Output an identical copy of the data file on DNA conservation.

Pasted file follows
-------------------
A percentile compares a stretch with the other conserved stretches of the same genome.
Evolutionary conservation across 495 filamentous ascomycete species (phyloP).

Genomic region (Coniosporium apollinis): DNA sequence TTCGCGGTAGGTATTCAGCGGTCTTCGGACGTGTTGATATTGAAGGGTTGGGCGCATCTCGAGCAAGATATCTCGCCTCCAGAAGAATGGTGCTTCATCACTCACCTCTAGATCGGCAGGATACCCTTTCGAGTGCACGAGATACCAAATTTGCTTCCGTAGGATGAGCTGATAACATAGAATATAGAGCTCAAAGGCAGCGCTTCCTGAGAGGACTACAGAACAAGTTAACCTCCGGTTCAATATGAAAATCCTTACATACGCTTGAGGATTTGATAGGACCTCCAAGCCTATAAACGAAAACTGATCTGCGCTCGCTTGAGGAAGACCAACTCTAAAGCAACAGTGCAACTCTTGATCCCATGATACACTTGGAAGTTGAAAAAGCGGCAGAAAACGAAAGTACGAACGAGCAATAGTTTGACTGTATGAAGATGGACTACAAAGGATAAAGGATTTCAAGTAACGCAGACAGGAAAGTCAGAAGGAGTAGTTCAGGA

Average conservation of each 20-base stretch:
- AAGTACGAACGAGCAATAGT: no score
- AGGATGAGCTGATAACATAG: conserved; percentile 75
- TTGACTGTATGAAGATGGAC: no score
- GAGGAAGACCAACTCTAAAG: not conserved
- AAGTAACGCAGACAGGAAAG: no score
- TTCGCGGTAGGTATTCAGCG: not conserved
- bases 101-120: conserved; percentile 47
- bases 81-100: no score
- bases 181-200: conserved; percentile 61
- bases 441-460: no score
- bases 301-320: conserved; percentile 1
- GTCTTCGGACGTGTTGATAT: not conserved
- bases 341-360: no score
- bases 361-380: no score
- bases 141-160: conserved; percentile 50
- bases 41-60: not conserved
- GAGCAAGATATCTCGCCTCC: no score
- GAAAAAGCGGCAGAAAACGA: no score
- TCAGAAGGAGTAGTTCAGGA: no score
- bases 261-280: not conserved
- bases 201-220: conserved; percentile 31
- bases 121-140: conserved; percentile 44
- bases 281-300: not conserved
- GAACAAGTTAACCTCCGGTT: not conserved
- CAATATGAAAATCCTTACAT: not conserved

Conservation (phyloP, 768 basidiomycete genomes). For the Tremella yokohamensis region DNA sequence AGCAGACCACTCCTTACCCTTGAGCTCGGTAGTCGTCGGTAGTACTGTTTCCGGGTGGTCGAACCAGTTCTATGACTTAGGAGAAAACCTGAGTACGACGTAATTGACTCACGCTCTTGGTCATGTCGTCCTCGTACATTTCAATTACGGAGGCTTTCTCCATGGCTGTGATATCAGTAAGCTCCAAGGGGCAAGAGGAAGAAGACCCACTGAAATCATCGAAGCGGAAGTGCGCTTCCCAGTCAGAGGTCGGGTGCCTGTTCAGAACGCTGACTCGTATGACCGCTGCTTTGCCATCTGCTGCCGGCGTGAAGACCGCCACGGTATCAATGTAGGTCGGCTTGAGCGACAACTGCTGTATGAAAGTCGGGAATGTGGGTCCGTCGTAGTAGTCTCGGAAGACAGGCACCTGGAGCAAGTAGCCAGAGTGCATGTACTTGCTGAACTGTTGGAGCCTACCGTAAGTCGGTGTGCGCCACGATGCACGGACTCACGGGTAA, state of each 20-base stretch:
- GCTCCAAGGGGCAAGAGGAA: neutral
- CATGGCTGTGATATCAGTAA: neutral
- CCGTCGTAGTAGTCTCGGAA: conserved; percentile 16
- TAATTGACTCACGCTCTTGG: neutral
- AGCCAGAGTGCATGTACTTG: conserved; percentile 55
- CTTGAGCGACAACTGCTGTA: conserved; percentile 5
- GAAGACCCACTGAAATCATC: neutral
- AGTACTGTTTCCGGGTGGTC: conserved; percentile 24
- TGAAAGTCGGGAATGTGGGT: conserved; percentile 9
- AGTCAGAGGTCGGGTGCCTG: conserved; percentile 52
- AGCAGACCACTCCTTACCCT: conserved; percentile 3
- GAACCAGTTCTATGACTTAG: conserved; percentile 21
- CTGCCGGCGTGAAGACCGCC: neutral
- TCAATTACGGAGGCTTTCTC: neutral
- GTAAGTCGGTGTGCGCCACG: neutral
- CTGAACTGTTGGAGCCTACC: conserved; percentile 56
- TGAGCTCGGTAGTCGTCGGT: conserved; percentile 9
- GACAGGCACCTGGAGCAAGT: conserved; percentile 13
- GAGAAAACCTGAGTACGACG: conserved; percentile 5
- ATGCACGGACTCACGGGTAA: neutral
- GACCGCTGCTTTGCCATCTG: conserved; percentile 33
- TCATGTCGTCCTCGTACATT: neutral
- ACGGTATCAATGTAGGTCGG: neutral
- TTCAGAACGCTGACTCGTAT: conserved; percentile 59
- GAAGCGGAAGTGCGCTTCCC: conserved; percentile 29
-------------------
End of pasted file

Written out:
A percentile compares a stretch with the other conserved stretches of the same genome.
Evolutionary conservation across 495 filamentous ascomycete species (phyloP).

Genomic region (Coniosporium apollinis): DNA sequence TTCGCGGTAGGTATTCAGCGGTCTTCGGACGTGTTGATATTGAAGGGTTGGGCGCATCTCGAGCAAGATATCTCGCCTCCAGAAGAATGGTGCTTCATCACTCACCTCTAGATCGGCAGGATACCCTTTCGAGTGCACGAGATACCAAATTTGCTTCCGTAGGATGAGCTGATAACATAGAATATAGAGCTCAAAGGCAGCGCTTCCTGAGAGGACTACAGAACAAGTTAACCTCCGGTTCAATATGAAAATCCTTACATACGCTTGAGGATTTGATAGGACCTCCAAGCCTATAAACGAAAACTGATCTGCGCTCGCTTGAGGAAGACCAACTCTAAAGCAACAGTGCAACTCTTGATCCCATGATACACTTGGAAGTTGAAAAAGCGGCAGAAAACGAAAGTACGAACGAGCAATAGTTTGACTGTATGAAGATGGACTACAAAGGATAAAGGATTTCAAGTAACGCAGACAGGAAAGTCAGAAGGAGTAGTTCAGGA

Average conservation of each 20-base stretch:
- AAGTACGAACGAGCAATAGT: no score
- AGGATGAGCTGATAACATAG: conserved; percentile 75
- TTGACTGTATGAAGATGGAC: no score
- GAGGAAGACCAACTCTAAAG: not conserved
- AAGTAACGCAGACAGGAAAG: no score
- TTCGCGGTAGGTATTCAGCG: not conserved
- bases 101-120: conserved; percentile 47
- bases 81-100: no score
- bases 181-200: conserved; percentile 61
- bases 441-460: no score
- bases 301-320: conserved; percentile 1
- GTCTTCGGACGTGTTGATAT: not conserved
- bases 341-360: no score
- bases 361-380: no score
- bases 141-160: conserved; percentile 50
- bases 41-60: not conserved
- GAGCAAGATATCTCGCCTCC: no score
- GAAAAAGCGGCAGAAAACGA: no score
- TCAGAAGGAGTAGTTCAGGA: no score
- bases 261-280: not conserved
- bases 201-220: conserved; percentile 31
- bases 121-140: conserved; percentile 44
- bases 281-300: not conserved
- GAACAAGTTAACCTCCGGTT: not conserved
- CAATATGAAAATCCTTACAT: not conserved

Conservation (phyloP, 768 basidiomycete genomes). For the Tremella yokohamensis region DNA sequence AGCAGACCACTCCTTACCCTTGAGCTCGGTAGTCGTCGGTAGTACTGTTTCCGGGTGGTCGAACCAGTTCTATGACTTAGGAGAAAACCTGAGTACGACGTAATTGACTCACGCTCTTGGTCATGTCGTCCTCGTACATTTCAATTACGGAGGCTTTCTCCATGGCTGTGATATCAGTAAGCTCCAAGGGGCAAGAGGAAGAAGACCCACTGAAATCATCGAAGCGGAAGTGCGCTTCCCAGTCAGAGGTCGGGTGCCTGTTCAGAACGCTGACTCGTATGACCGCTGCTTTGCCATCTGCTGCCGGCGTGAAGACCGCCACGGTATCAATGTAGGTCGGCTTGAGCGACAACTGCTGTATGAAAGTCGGGAATGTGGGTCCGTCGTAGTAGTCTCGGAAGACAGGCACCTGGAGCAAGTAGCCAGAGTGCATGTACTTGCTGAACTGTTGGAGCCTACCGTAAGTCGGTGTGCGCCACGATGCACGGACTCACGGGTAA, state of each 20-base stretch:
- GCTCCAAGGGGCAAGAGGAA: neutral
- CATGGCTGTGATATCAGTAA: neutral
- CCGTCGTAGTAGTCTCGGAA: conserved; percentile 16
- TAATTGACTCACGCTCTTGG: neutral
- AGCCAGAGTGCATGTACTTG: conserved; percentile 55
- CTTGAGCGACAACTGCTGTA: conserved; percentile 5
- GAAGACCCACTGAAATCATC: neutral
- AGTACTGTTTCCGGGTGGTC: conserved; percentile 24
- TGAAAGTCGGGAATGTGGGT: conserved; percentile 9
- AGTCAGAGGTCGGGTGCCTG: conserved; percentile 52
- AGCAGACCACTCCTTACCCT: conserved; percentile 3
- GAACCAGTTCTATGACTTAG: conserved; percentile 21
- CTGCCGGCGTGAAGACCGCC: neutral
- TCAATTACGGAGGCTTTCTC: neutral
- GTAAGTCGGTGTGCGCCACG: neutral
- CTGAACTGTTGGAGCCTACC: conserved; percentile 56
- TGAGCTCGGTAGTCGTCGGT: conserved; percentile 9
- GACAGGCACCTGGAGCAAGT: conserved; percentile 13
- GAGAAAACCTGAGTACGACG: conserved; percentile 5
- ATGCACGGACTCACGGGTAA: neutral
- GACCGCTGCTTTGCCATCTG: conserved; percentile 33
- TCATGTCGTCCTCGTACATT: neutral
- ACGGTATCAATGTAGGTCGG: neutral
- TTCAGAACGCTGACTCGTAT: conserved; percentile 59
- GAAGCGGAAGTGCGCTTCCC: conserved; percentile 29